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The History of the Mavs: Part 2 - The Glory Days

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In Part 1, the early days of the franchise were mentioned as the Mavs had grown from a losing expansion team to a near playoff contender. Now, in Part 2, we  focus on the first couple of Mavs Playoff runs!



Before the days of LeBron James, the Cleveland Cavaliers made awful trade after awful trade as they often dealt high draft picks for washed up players. For the building Mavs, this was a perfect fit. Acquiring Cleveland’s 11th overall pick, the Mavs had two picks in the top 15 of the 1984 draft. With the 9th pick, they took a future All-Star in Dale Ellis. How do you one-up that? With the 11th pick, the Mavs took a bigger star in Derek Harper (now one of the Mavs’ postgame hosts). With the added firepower of Ellis and Harper to go along with the returning stars in Blackman, Aguirre, Vincent, and Davis, the Mavs stormed out of the gate, starting 13-4. As the Mavs continued to grow, Aguirre and Blackman started to display their star power potential as Aguirre scored a team record of 2,330 points in a season and Ro averaged 22.4 points.

 Finishing 43-39, the Mavs were good enough to earn the 4th seed in the Western Conference and a match-up with the Seattle SuperSonics. In this series, home court was huge. After splitting the first four games, the Mavs and Sonics returned to Dallas for the decisive Game 5 – the NBA still had best of 5’s in the first round. However, in the spring of 1984, Reunion Arena had booked a WCT event to take place on April 26, the night of Game 5. Since their home arena was booked, the Mavs had to move their game to SMU’s Moody Coliseum in a game that became known as "Moody Madness." Filling up the 9,007 seats in the Coliseum, the fans were treated to quite a show with the Mavs making one of the fastest comebacks in their history as they made up a six point deficit in the final 48 seconds. With the Sonics past them, the Mavs took on the vaunted Lakers, who thoroughly dominated the young Mavs at the Forum in Games in 1 and 2. Returning to a raucous Reunion Arena in Game 3, the Mavs, led by Ro’s 31 points, went on to defeat the Lakers by 10, setting up a crucial matchup in Game 4. As Game 4 played out, the teams stayed even throughout, with the score tied and Dallas having the ball with 6 seconds left. However, rookie guard Derek Harper, thinking the Mavs had the lead, mistakenly dribbled the clock out, sending the game into overtime. The Mavs went onto lose the game to the Lakers and then had their season end in Game 5 at the Forum. For his part, however, Harper remained very classy about his situation and ended up taking his share of the blame. Although their season was over, it seemed that the Mavs were ready to take the next step.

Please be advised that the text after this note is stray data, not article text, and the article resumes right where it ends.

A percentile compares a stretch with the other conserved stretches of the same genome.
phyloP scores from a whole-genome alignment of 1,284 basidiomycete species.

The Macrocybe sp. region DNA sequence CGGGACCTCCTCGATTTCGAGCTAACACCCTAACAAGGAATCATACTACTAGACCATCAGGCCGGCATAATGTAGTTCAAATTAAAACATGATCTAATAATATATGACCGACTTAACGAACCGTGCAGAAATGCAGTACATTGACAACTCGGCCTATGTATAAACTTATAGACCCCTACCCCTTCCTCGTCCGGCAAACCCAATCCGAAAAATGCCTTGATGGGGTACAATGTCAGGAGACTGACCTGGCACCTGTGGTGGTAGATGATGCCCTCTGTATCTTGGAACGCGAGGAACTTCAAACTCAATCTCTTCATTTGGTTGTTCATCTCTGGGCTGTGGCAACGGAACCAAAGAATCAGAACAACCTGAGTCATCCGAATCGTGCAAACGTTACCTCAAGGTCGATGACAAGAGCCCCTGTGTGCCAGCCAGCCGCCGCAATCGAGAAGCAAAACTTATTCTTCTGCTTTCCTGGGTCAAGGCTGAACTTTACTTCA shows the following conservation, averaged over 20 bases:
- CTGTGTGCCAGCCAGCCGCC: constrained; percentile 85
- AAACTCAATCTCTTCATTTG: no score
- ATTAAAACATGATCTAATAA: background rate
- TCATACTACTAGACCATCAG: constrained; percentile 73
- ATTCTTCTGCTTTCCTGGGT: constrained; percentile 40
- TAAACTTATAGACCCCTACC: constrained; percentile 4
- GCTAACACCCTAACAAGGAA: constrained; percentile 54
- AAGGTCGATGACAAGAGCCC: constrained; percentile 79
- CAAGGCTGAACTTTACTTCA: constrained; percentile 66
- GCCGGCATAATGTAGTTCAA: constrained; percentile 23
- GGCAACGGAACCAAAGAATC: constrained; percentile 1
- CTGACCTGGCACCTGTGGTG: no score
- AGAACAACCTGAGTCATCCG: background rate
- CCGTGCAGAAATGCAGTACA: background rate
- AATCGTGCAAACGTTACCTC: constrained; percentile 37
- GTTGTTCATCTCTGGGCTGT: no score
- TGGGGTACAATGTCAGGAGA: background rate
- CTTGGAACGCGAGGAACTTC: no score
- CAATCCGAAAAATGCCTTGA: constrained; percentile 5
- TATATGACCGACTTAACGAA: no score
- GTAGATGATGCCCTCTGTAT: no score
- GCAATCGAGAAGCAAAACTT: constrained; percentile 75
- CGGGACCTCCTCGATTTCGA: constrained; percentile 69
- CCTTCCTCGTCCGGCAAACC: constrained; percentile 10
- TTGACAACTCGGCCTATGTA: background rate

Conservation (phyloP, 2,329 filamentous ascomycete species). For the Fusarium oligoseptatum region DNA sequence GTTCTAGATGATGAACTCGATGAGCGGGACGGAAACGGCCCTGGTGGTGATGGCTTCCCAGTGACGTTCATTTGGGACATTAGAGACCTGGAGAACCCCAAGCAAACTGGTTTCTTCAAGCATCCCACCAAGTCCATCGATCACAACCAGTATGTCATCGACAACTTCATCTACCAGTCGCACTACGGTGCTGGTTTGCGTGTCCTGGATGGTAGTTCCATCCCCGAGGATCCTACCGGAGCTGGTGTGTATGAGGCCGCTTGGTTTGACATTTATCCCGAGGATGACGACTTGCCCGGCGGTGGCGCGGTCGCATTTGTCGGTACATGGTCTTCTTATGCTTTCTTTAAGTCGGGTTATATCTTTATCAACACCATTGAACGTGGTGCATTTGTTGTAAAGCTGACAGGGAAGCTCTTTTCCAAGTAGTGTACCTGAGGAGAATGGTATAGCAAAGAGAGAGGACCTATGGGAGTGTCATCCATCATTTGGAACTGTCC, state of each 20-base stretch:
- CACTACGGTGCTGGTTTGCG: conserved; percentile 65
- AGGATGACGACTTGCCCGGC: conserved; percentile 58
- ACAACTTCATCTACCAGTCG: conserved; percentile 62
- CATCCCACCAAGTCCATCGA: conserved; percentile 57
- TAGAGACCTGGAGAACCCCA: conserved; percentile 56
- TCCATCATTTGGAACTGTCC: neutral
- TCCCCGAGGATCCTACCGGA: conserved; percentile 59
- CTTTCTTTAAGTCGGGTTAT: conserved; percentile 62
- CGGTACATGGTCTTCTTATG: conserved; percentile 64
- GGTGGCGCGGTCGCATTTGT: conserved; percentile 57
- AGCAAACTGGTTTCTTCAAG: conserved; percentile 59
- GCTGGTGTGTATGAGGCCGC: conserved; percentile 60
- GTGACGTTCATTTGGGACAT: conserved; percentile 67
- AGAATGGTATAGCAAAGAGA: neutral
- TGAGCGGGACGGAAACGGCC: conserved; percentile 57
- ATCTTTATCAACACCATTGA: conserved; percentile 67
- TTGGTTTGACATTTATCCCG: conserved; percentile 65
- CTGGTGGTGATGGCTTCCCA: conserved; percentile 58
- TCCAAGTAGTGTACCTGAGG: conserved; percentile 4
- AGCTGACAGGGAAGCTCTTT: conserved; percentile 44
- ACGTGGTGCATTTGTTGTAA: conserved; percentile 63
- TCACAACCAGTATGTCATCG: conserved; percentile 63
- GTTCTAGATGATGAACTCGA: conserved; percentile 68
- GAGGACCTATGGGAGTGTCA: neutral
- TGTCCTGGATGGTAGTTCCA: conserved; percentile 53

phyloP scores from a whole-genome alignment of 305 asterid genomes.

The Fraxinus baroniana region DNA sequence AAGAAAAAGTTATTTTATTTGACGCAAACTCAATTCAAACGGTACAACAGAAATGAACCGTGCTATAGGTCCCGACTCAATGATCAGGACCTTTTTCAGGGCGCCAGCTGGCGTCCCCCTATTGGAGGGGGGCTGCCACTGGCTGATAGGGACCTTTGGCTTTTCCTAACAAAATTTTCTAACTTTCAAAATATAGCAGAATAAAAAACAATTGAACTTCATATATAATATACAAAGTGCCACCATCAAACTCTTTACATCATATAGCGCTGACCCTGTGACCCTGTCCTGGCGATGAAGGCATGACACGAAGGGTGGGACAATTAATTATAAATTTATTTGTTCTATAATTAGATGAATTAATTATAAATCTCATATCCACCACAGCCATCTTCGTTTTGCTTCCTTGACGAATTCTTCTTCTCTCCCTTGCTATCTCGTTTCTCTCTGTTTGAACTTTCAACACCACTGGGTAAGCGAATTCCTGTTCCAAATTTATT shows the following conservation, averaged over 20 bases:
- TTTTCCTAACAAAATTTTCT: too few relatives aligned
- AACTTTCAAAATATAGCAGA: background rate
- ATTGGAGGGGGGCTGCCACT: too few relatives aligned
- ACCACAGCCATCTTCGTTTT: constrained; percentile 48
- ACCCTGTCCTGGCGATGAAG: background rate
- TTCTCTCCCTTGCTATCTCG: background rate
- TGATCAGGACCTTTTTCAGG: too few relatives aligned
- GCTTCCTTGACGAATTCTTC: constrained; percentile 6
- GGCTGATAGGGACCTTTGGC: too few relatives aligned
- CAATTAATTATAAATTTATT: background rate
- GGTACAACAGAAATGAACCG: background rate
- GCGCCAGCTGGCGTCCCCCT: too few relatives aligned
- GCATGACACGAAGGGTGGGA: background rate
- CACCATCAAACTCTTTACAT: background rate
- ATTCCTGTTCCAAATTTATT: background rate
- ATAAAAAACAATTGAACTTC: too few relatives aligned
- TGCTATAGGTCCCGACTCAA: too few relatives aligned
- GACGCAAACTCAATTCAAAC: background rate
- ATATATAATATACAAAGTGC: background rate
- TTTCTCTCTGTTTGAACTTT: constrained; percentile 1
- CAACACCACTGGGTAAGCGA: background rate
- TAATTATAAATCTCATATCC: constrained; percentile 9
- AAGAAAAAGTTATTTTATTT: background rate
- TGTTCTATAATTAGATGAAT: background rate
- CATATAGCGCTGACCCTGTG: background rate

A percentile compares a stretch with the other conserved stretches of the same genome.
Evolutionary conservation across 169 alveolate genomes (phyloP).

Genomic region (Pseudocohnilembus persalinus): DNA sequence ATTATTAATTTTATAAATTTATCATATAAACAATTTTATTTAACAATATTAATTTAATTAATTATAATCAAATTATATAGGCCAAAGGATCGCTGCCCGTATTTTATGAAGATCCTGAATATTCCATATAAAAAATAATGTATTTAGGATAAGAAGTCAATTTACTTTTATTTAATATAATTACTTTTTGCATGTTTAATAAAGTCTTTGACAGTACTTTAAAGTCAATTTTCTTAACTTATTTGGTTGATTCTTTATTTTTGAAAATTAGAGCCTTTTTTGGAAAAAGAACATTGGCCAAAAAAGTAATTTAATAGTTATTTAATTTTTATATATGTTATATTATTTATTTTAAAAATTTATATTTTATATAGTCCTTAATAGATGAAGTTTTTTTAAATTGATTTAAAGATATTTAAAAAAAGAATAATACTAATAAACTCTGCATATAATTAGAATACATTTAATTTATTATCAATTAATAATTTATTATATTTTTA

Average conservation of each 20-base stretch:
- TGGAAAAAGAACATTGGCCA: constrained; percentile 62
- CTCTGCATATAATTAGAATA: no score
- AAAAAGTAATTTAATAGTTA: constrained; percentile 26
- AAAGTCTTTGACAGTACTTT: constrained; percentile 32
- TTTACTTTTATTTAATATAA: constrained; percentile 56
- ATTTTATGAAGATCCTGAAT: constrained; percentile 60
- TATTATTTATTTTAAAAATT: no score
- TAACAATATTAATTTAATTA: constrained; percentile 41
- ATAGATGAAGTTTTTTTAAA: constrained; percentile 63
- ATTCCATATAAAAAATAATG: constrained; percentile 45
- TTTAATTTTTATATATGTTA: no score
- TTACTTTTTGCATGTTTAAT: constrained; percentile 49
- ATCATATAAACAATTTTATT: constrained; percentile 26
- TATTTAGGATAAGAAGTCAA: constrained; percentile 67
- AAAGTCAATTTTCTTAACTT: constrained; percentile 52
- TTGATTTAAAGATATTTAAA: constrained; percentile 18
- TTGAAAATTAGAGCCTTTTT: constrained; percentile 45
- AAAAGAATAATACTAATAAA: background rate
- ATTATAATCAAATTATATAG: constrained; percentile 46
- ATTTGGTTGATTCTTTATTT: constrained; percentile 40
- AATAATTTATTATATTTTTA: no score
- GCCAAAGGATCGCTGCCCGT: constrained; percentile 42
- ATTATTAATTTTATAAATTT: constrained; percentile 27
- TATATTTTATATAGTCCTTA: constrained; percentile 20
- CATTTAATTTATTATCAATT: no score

The 1984 draft is often known for the selection of Hakeem Olajuwon and Michael Jordan. The Mavs, having the 4th pick (again from Cleveland), just missed out on Jordan (who went third) and took a solid player in MJ’s North Carolina teammate, Sam Perkins. However, in taking Perkins, the Mavs passed on a couple of future stars in Charles Barkley and John Stockton. Imagine TNT’s Barkley being a former Mav and then ripping on his team night after night once he had retired: that certainly would have been funny to see. Anyways, while the team improved on paper, they struggled on the court, only improving by one game in the regular season. When the playoffs arrived, the Mavs were the 4 seed yet again, this time taking on the Portland Trail Blazers, led by Clyde Drexler. Although the Mavs won Game 1 in double overtime, they lost Game 2 in OT and were handily defeated in Games 3 and 4 in Portland, which ended their season. The next step would have to be taken in another season…

I also was able to find a couple of cool links from the time period that would be interesting to check out:

 Sports Illustrated article about the team in December of 1984.

And if you ever have a couple of hours, make sure and watch Game 4 of the Lakers-Mavs on YouTube!